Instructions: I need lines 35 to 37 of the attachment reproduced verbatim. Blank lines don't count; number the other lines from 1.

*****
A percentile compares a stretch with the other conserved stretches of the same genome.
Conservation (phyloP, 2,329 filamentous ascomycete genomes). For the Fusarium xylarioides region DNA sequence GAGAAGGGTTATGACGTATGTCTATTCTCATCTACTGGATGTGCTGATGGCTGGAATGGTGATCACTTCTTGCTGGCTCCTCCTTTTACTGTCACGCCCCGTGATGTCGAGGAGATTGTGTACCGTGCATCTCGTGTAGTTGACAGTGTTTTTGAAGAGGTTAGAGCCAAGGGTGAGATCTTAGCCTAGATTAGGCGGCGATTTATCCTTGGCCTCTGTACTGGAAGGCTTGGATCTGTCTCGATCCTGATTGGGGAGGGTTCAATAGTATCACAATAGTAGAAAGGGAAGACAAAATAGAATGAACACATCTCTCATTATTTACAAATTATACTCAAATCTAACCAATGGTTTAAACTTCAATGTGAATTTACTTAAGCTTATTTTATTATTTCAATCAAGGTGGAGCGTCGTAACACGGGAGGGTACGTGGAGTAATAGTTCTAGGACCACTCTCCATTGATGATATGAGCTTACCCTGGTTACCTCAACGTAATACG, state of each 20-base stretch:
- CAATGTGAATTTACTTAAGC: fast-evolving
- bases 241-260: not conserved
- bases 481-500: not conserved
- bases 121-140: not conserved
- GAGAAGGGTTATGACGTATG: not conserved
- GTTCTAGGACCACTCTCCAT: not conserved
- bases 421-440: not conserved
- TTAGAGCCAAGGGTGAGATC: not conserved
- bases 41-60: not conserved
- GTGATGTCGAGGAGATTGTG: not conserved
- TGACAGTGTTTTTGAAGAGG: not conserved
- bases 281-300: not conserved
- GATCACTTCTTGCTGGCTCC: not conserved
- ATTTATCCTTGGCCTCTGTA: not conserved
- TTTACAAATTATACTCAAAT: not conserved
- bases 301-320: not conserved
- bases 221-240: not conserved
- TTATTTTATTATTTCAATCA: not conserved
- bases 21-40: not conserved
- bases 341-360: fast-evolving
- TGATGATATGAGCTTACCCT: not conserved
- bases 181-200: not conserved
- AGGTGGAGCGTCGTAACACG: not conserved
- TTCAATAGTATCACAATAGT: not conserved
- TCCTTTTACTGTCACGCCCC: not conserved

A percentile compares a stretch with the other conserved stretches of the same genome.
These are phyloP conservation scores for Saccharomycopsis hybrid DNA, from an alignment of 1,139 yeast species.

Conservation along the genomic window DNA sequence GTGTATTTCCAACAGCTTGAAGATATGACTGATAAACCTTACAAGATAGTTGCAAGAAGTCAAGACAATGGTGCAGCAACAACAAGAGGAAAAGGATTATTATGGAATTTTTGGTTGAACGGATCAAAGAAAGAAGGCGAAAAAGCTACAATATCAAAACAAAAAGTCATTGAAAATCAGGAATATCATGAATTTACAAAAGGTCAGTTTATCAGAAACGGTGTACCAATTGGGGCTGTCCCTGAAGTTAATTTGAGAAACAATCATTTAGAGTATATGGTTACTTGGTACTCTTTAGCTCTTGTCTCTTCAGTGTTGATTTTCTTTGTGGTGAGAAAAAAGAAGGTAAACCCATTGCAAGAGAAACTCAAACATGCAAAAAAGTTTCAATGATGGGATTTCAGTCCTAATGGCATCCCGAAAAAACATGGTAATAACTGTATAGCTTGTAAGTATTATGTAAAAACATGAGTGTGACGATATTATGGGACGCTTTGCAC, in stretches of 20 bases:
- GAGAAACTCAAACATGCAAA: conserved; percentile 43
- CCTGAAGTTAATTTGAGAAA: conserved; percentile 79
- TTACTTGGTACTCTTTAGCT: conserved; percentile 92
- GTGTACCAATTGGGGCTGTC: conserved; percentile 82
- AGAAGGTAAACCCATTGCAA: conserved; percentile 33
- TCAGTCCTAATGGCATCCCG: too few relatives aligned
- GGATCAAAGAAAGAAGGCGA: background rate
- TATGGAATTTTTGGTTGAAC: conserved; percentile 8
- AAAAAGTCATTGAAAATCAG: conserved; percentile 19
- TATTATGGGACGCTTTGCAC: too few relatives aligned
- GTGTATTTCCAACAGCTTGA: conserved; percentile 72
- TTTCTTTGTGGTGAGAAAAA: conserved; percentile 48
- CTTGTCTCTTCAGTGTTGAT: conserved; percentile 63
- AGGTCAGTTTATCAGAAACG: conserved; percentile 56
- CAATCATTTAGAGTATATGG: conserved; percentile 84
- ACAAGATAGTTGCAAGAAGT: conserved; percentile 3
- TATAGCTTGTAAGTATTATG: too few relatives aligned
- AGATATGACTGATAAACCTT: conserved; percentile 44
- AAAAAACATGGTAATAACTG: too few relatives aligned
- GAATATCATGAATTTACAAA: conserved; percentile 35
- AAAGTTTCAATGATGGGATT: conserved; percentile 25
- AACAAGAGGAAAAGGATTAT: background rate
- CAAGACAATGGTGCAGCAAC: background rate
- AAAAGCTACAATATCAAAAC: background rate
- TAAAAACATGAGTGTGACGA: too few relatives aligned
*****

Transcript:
- AGAAGGTAAACCCATTGCAA: conserved; percentile 33
- TCAGTCCTAATGGCATCCCG: too few relatives aligned
- GGATCAAAGAAAGAAGGCGA: background rate